We went into a "Grow Store" to peruse their supplies. Everything was so expensive. Times are tough; we figured there HAD to be a cheaper solution out there.

So when we found this kit, we thought it ideal for our experiment. This weekend, we'll open it up and start a few seeds. I'm thinking one buttercrunch lettuce and one black-seeded simpson (we already have these seeds).

Good family project. We'll keep it on the dining room table, and nibble lettuce leaves during dinner. We hope. We'll keep you posted on our experiment.


Prices Increase for Staples like Wheat, Rice and Corn

Has anyone else noticed that the prices of pantry staples, like wheat, rice and corn, have increased dramatically? A box of store-brand mac-n-cheese has gone up 25%, and a small bag of brown rice has increased 50% since the first of the year. It's almost impossible to get fresh loaf bread for under a dollar.

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From - "Wheat Price Increase Has Far Reaching Effect" March 15 2008:

LAKELAND (Bay News 9) -- A trip to the grocery store can quickly confirm that the price of groceries are going up.

And bread prices are among those that have jumped the highest. And that's because wheat prices, along with gasoline, have gone up dramatically.

So much so that bakeries have passed their costs on to customers.

The Country Hearth bread factory in Lakeland has eight giant silos that hold 100,000 pounds of flour.

In 2007, it costs $30,000 to fill one of the silos. The cost now runs $100,000.

That translates into $15 million in extra expenses a year.

"Well, the consumer is only willing to pay a certain price for the product,' said company comptroller Kenneth Reeves. "So we're having to absorb what we can and pass along what we have to."

Flour prices aren't just affecting corporations.

At the Cookie Jar Bakery in Bartow, Janet Skinner also is dealing with higher prices for flour.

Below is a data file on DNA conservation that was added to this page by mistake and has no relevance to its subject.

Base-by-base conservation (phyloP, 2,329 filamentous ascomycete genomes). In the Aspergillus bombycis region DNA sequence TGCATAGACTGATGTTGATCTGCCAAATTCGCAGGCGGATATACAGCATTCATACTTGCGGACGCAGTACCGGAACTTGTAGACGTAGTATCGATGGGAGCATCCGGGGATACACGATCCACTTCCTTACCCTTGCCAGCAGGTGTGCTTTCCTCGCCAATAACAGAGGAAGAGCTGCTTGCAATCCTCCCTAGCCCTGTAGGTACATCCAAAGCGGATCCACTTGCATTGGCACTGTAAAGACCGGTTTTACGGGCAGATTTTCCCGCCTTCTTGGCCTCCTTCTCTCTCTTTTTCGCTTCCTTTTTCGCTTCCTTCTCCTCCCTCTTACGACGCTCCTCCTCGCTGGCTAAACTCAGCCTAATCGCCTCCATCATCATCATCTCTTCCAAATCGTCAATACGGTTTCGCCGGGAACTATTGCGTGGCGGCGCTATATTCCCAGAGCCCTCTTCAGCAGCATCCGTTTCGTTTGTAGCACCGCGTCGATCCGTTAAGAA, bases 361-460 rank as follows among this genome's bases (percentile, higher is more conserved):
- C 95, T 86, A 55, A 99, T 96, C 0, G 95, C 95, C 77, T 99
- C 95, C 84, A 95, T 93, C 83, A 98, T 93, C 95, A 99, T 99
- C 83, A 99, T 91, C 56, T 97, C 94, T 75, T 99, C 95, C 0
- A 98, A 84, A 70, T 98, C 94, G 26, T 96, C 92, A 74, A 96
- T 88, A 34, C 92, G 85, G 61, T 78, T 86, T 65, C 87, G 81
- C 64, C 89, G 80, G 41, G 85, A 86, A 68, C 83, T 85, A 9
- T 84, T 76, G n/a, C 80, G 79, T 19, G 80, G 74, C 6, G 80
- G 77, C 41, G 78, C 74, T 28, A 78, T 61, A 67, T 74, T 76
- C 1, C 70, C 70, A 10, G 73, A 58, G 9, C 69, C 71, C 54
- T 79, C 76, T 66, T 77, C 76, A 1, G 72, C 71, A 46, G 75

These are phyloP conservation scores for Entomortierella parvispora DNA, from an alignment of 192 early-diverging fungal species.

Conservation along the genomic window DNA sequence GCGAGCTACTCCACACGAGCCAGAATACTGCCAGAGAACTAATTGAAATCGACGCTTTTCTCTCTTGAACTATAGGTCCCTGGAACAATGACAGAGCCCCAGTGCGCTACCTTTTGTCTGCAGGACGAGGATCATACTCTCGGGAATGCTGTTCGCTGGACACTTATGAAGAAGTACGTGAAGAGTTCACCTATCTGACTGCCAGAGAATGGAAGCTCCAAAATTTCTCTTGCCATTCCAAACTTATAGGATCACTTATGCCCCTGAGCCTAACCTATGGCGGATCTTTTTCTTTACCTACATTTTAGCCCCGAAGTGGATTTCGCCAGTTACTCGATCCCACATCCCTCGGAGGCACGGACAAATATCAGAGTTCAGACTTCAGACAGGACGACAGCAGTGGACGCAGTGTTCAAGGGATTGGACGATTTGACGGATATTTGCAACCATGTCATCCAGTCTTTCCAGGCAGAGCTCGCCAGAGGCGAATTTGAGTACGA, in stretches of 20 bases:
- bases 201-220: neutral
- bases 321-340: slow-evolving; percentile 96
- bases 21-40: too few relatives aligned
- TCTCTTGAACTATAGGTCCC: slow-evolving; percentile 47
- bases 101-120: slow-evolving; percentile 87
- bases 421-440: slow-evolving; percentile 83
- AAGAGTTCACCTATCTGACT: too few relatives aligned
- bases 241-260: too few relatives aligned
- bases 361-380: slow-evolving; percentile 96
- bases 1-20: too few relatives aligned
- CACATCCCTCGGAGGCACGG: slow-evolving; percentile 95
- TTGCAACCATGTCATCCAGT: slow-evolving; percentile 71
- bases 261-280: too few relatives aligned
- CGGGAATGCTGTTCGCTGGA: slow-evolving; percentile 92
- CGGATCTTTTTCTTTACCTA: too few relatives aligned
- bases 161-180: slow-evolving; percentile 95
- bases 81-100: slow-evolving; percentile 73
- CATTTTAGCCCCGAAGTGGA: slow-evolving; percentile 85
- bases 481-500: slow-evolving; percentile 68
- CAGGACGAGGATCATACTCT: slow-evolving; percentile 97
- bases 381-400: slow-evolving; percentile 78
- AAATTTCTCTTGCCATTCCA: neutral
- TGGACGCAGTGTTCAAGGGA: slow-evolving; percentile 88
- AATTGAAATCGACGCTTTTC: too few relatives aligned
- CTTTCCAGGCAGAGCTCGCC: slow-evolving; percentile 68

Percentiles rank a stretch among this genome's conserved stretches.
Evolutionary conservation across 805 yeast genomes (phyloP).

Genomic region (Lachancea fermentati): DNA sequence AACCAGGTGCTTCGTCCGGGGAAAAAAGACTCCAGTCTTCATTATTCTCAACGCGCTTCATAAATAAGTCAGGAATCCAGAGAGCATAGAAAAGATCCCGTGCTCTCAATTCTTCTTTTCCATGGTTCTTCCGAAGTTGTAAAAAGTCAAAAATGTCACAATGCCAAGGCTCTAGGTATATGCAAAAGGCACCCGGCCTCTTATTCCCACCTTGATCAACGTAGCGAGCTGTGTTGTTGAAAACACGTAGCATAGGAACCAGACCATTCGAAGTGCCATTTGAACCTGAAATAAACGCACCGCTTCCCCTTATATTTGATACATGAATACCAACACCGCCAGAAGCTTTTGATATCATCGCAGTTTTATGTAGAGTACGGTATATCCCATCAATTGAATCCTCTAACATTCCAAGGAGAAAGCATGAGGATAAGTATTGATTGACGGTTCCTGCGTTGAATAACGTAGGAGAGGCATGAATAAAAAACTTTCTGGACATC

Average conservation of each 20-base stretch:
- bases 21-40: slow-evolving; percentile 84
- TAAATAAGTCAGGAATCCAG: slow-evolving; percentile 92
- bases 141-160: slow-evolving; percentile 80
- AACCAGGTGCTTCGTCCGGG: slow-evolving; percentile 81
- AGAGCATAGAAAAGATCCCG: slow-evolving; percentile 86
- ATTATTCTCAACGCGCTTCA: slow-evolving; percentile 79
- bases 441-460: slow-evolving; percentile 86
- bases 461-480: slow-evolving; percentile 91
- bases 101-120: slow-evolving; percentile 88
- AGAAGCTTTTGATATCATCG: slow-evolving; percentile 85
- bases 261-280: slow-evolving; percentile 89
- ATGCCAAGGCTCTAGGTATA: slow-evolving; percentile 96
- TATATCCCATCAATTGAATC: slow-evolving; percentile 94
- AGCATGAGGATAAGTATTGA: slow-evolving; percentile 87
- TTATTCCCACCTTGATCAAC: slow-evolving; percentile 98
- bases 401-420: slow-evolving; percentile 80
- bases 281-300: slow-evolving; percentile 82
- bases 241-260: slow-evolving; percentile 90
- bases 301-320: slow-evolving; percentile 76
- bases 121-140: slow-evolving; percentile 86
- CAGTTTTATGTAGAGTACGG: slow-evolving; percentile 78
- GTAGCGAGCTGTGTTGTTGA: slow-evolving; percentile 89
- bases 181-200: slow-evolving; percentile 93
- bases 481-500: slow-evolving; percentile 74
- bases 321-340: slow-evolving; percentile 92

"It's astronomical,' Skinner said of the prices, which have forced her to raise prices. "It's almost like gas prices."

At the Cookie Jar Bakery in Bartow, Janet Skinner also is dealing with higher prices for flour.

The price jumped is blamed on last year's poor wheat crop, increased demand from overseas and the ongoing push for corn-based ethanol fuel.

"They are using land that's normally used to grow wheat to grow corn,' Reeves said. "So that's cut back on the wheat crop which has increased the price of our wheat and increased the price of our product."

That leaves Hearth Bakery officials hoping congress will do something to help deal with the price of wheat - mainly hoping lawmakers earmark more land for wheat farming. Bakery Officials also would like to see limits on wheat exports.

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My point is .... right now, we depend on farmers growing wheat without incident, like no blight or drought or floods. We depend on availability of low-cost fuel to transport that wheat to the bakers. We depend on the bakers being able to buy all necessary ingredients at affordable prices so they can provide us with pasty low-nutrition bread for our burgers and sandwiches.

We need to get back to basics. Learn how to grow wheat, rice and corn. We grew a "test patch" of corn and did well for our first year as gardenrs. We'll change the kind of corn and increase the amount planted next year, in addition to trying to grow wheat. A friend of mine up in the Rocky Mountains is experimenting with growing rice right now.

What about you?